Cemberlitas Column (Constantine Column)
The column, known as Cemberlitas (column with rings) in Turkish, was brought to Constantinople from the Temple of Apollo by Constantinus I between 325-328 AD. There was a statue of Apollo on top which was replaced by a cross during Christianity. The column symbolizes also the end of Pagan tradition on the Byzantine lands. It was erected in the middle of an oval square known as Forum Constantini, located on the second hill of the city. The cross was removed after the Conquest of Constantinople during the Ottoman period. The 35 meter high column was damaged by big fires and weather conditions during the ages so Sultan Mustafa II re-enforced the column with iron rings. The marble capital is from the 12th century and the reinforcing pedestal from the 18th. Today the Metropolitan Municipality is carrying restoration works of Cemberlitas column.
Marcianus Column (Kiz Tasi)
The column was erected around 450 AD and dedicated to the Byzantine Emperor Marcianus. It's made of 17 meter-high granite and rests on a marble base. The Corinthian style base is decorated with a relief depicting angels (or victory goddess) therefore it was called "Kiz Tasi" by the local people, meaning "Maiden's Stone" in Turkish. Today the column stands at Fatih district of Istanbul and the Metropolitan Municipality is restoring it.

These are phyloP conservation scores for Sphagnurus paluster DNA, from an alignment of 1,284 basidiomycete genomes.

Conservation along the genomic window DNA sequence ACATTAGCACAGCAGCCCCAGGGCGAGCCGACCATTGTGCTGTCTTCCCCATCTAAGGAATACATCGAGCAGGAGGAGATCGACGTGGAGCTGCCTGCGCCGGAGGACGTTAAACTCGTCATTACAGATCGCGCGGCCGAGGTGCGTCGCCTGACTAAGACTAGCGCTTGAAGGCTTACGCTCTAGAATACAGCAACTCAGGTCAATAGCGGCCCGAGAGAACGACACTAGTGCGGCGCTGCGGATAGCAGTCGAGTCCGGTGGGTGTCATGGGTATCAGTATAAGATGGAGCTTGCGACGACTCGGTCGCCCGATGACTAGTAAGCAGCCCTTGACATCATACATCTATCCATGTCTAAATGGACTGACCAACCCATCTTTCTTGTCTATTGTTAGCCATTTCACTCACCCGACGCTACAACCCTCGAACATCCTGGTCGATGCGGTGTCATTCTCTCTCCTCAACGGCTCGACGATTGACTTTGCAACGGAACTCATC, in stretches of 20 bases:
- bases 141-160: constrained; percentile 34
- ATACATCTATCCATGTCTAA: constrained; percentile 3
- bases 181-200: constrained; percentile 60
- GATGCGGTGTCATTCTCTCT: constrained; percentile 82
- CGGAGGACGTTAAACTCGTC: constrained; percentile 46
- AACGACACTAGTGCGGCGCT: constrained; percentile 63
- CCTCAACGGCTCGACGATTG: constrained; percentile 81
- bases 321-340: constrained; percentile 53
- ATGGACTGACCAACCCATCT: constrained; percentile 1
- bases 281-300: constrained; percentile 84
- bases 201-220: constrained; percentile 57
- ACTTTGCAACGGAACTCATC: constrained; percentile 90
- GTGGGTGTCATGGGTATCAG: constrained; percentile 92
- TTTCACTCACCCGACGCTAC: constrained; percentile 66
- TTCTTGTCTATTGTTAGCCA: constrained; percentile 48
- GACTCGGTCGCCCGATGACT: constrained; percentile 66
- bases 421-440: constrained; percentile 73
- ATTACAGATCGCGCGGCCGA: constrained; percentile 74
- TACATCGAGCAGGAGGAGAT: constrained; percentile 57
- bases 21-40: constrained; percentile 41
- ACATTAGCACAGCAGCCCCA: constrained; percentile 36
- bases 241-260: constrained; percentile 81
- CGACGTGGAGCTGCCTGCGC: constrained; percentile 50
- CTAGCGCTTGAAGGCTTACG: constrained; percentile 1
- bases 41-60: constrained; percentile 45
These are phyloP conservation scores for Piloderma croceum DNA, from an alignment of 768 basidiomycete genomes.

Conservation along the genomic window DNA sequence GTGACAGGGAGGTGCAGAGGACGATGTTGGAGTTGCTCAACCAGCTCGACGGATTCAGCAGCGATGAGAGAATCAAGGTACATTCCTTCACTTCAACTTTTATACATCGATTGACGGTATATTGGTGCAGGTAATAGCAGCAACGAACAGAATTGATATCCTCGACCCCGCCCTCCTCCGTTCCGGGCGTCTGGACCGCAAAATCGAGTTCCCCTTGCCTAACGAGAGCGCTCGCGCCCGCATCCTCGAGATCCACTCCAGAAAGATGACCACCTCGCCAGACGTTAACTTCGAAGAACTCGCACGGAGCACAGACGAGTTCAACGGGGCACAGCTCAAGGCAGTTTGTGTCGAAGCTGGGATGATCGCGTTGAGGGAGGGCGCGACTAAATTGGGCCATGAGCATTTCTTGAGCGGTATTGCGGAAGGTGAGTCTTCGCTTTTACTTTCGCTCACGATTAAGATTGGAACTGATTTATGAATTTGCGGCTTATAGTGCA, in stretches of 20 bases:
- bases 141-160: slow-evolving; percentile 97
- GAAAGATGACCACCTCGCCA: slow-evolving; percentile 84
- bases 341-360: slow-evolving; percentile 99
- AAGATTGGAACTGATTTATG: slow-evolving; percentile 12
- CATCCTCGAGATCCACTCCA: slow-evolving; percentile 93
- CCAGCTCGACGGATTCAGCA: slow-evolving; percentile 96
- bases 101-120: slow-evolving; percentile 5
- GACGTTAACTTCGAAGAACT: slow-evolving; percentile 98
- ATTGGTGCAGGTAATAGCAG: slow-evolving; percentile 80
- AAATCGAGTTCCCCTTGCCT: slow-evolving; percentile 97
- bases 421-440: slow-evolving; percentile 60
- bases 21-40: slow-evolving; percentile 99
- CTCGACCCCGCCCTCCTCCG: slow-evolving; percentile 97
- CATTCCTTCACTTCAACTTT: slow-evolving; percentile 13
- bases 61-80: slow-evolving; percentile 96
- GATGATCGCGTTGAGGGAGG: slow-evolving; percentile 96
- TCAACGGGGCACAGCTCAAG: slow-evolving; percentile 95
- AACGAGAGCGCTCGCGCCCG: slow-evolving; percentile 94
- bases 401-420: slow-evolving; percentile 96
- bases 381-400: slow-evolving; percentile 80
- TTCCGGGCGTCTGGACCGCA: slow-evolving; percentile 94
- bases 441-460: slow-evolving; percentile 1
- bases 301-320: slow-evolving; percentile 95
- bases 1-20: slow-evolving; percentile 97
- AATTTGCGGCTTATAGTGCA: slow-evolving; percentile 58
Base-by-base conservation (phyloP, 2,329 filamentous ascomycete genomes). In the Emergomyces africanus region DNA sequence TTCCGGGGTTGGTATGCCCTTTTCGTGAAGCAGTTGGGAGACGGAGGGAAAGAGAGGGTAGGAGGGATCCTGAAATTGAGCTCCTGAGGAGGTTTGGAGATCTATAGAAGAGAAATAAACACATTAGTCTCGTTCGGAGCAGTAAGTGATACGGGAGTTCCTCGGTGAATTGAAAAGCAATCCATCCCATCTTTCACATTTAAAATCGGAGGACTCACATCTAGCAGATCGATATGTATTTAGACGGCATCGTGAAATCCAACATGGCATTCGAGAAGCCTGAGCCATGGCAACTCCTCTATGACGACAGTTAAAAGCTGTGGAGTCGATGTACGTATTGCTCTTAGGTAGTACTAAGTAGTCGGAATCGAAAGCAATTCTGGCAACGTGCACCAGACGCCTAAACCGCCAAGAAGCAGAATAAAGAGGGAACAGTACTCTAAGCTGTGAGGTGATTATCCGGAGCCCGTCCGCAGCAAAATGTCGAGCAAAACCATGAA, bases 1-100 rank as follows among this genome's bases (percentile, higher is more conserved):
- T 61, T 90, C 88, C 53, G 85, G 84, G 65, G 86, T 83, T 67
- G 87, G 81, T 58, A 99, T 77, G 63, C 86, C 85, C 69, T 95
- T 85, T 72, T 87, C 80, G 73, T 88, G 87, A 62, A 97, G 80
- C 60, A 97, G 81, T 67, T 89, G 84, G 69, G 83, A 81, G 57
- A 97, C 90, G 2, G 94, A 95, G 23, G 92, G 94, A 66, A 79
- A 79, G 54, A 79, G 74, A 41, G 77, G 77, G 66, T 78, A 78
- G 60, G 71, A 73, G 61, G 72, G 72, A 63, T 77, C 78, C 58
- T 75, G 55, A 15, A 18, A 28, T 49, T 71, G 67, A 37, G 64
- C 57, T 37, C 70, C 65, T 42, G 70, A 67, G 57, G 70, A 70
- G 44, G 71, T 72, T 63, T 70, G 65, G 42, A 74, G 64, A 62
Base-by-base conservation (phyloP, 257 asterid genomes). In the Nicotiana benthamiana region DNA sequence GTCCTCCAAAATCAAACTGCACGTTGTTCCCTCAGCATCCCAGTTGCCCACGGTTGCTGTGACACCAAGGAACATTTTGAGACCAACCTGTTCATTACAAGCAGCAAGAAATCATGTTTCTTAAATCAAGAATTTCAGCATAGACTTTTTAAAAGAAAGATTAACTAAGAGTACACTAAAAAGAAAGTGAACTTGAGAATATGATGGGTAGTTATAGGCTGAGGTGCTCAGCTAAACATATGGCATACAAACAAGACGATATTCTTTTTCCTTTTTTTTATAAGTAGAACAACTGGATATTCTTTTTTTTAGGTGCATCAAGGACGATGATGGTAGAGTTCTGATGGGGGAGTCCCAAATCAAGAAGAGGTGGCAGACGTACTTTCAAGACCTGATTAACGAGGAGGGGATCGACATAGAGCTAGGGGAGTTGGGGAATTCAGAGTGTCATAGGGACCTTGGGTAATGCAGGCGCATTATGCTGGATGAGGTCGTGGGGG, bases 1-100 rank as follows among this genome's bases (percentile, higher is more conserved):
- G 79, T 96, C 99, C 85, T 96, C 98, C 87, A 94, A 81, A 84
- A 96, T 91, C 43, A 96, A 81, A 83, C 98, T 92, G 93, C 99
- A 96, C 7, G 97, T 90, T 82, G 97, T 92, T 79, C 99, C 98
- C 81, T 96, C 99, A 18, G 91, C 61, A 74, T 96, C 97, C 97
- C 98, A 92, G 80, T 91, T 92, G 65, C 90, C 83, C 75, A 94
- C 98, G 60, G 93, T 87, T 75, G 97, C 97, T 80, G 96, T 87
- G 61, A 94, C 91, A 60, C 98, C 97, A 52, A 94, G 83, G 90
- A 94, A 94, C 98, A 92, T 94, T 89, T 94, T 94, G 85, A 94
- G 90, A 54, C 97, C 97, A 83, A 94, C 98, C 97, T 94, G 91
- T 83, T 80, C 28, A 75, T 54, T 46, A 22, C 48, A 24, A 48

The column is located at Cerrahpasa neighborhood. It was erected in the 5th century AD by Theodosius I and dedicated to Arcadios with a statue on top. According to old sources and travelers, the column was about 50 meters high and decorated with friezes describing victories against Barbarians, but today only the pedestal remains. The column was badly damaged during the earthquakes and it was strengthen by banding metal rings during the Ottoman period.
Theodosius Triumphal Arch